By RENA SILVERMAN Feb. 17, 2014
An Artist, a Curator and a Rabbi Walk Into a Bar...
That is the title of Marc Dennis’ exhibition at the Hasted Kraeutler gallery in Chelsea. Mr. Dennis, a hyperrealist who paints out of his Brooklyn loft, calls the title a “Meta Joke,” or a template joke, one that can be endlessly riffed upon (another example is the “knock knock” joke because anything can follow “who’s there?”). Perhaps, part of the joke, too is that you will not find a rabbi, artist, or curator present in any of Mr. Dennis' work in this show. Instead, we find artwork within artwork: a large painting of a painting of a cat, which is protected by Kanye West dressed as a security guard (“why not paint in the protection?” asks Dennis), or the back of a cheerleader who stands in front of Picasso’s “Les Demoiselles d'Avignon.” I spoke to Dennis for Whitehot Magazine via telephone about his show, which ran through February 8, 2014 at Hasted Krautler Gallery in New York.
Rena Silverman: Can you tell me about the title "An Artist, a Curator and a Rabbi Walk Into a Bar"?
Marc Dennis: I was at a bar with friends thinking of a title for the exhibition. We were talking about popular jokes. It seems there’s always one with, “three guys walk into a bar.” I could figure out the first two, an artist and a curator, but I got stuck on the third one. Then, I realized with Jewish humor, there’s always a rabbi involved. And including a rabbi in the title puts the work in a whole other context. It’s a meta joke, or one that goes on and on. I did not know what a meta joke was before this show.
It is so rare to hear people laugh or smile in the art world. I strive to be happy. I'm sure Goya, when he had a few pints had a good time. We as animals need to laugh and smile at the world around us.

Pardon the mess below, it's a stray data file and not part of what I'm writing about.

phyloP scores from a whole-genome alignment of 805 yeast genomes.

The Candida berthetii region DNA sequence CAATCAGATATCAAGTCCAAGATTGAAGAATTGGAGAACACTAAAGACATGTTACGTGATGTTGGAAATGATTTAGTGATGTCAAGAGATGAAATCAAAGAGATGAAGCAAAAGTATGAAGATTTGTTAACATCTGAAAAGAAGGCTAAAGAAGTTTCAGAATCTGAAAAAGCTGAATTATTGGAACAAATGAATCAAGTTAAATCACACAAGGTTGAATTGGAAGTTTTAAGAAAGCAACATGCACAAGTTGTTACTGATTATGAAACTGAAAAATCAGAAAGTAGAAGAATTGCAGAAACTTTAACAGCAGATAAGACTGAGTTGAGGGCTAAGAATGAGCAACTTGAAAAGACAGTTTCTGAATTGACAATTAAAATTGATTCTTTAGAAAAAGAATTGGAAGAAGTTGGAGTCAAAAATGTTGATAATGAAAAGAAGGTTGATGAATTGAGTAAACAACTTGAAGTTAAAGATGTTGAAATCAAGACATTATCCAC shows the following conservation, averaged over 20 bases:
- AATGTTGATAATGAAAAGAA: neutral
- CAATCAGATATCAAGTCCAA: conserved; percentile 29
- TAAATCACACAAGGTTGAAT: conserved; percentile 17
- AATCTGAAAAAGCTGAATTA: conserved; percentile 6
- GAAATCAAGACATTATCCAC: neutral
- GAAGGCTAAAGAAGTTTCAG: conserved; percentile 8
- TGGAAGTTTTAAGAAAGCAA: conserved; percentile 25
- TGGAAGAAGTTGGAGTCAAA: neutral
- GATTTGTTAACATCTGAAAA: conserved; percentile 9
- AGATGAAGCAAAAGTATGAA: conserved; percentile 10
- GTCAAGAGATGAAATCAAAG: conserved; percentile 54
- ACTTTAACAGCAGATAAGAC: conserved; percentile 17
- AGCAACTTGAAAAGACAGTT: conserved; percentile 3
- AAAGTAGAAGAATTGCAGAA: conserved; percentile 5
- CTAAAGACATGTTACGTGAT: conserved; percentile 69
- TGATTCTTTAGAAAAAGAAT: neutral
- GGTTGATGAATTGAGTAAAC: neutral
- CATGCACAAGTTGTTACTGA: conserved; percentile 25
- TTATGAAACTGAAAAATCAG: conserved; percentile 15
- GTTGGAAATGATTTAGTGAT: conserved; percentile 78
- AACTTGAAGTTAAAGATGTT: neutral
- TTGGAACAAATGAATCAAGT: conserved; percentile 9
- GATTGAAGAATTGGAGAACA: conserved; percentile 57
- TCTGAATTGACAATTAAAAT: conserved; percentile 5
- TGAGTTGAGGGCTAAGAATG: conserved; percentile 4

Rena: What about the paintings in the show?
Marc: I paint from personal experience. Everything in the show has happened to me in one sense or another.
Rena: Can you talk about "The End of the World", which is based on L’Origine du Monde, 1866 by French artist, Gustave Courbet. What was your inspiration for this painting?
Marc: I was at the Met museum for the Courbet retrospective. It was held in this private room with a disclaimer at the entrance about excessive nudity. It was a darkly painted room. [Laughs.] They might as well have called that room “the womb.” Anyway, I wanted to see this painting because I think it must have been quite shocking at the time it was made. And, it was hidden for years in a Turkish collector’s home.
So, I finally have the opportunity to see this painting one-on-one and I am all excited and then, BOOM! This girl just steps right in front of me.
Rena: What happened?
Marc: Nothing. Well, it became a rare aesthetic experience that was first a very intimate experience and now it was a voyeuristic one. This girl, she was like 18 and she knew she was cutting me off. Well, maybe she didn't. But, all I thought was, wow, that makes a great image. This girl with her beautiful silky long hair, the back of her head and here I am waiting to see the painting, waiting to see her face. It was a like a temptation within a temptation.
Rena: Is this the same inspiration for your other paintings in the show, which also feature the backs of peoples’ heads, like "Betty, Lawyer, Pony"?
Marc: The experience with the Courbet retrospective got me thinking about viewing art in the museum or gallery context. You know, there's always going to be that head there in front of you. I began to think about paintings that I could replicate and insert heads into. So, "Betty, Lawyer, Pony" is based on a painting called "Betty" by Gerhard Richter of his daughter. It is one of my favorite paintings in the world. Everything is really soft and really sexy and there’s this pattern that is pleasurable to look at. I thought I would put this woman in front of it, whom I refer to as a lawyer. I thought, I'm going to layer this painting with sexuality, texture, and seduction. But, at the same time, I’m going to look at how we observe others, how we engage in art, and how we sanctify it.
Rena: You painted a lot of security guards into your work, for example in "The Measure of All Things". Can you tell me about this decision?